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  • For the past few years, we've been calling men out.

  • It had to be done.

  • (Applause)

  • But lately, I've been thinking we need to do something even harder.

  • We need, as my good friend Tony Porter says,

  • to find a way to call men in.

  • My father began to sexually abuse me when I was five years old.

  • He would come into my room in the middle of the night.

  • He appeared to be in a trance.

  • The abuse continued until I was 10.

  • When I tried to resist him,

  • when I was finally able to say no,

  • he began to beat me.

  • He called me stupid.

  • He said I was a liar.

  • The sexual abuse ended when I was 10,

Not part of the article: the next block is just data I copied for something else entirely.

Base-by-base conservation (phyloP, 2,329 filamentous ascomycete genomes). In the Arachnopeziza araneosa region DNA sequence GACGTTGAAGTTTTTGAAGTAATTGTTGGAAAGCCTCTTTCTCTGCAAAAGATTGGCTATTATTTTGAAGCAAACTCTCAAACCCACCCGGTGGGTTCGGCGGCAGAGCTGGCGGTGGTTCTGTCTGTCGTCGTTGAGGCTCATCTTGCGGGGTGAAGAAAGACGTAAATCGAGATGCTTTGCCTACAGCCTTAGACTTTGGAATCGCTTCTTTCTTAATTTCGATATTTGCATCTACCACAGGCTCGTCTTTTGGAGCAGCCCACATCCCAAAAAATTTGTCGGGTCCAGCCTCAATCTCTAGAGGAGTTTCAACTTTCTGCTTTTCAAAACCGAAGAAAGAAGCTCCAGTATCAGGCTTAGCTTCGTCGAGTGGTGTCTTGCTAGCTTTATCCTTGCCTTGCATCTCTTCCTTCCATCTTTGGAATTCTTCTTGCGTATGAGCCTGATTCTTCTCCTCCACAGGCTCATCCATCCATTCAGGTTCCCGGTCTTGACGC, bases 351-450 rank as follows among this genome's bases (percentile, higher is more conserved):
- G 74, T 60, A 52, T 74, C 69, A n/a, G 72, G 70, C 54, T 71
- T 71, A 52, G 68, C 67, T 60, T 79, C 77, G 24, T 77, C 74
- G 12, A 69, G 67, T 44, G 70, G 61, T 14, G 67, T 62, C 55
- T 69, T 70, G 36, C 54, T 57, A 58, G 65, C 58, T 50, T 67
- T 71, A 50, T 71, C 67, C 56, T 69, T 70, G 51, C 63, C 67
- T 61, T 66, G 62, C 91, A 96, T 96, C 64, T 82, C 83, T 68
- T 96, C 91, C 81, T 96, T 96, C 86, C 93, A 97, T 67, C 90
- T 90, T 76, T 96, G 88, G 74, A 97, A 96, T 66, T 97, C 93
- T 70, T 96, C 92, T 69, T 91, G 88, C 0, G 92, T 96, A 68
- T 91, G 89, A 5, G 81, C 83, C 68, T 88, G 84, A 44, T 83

• but actually, it never ended.

  • It changed who I was.

  • I was filled with anxiety and guilt and shame all the time,

  • and I didn't know why.

  • I hated my body, I hated myself,

  • I got sick a lot,

  • I couldn't think,

  • I couldn't remember things.

  • I was drawn to dangerous men and women

  • who I allowed -- actually, I invited -- to treat me badly,

  • because that is what my father taught me love was.

  • I waited my whole life for my father to apologize to me.

  • He didn't.

  • He wouldn't.

  • And then, with the recent scandals of famous men,

  • as one after another was exposed,

  • I realized something:

  • I have never heard a man

  • who has committed rape or physical violence

  • ever publicly apologize to his victim.

  • I began to wonder,

  • what would an authentic, deep apology be like?

  • So, something strange began to happen.

  • I began to write,

  • and my father's voice began to come through me.

  • He began to tell me what he had done

  • and why.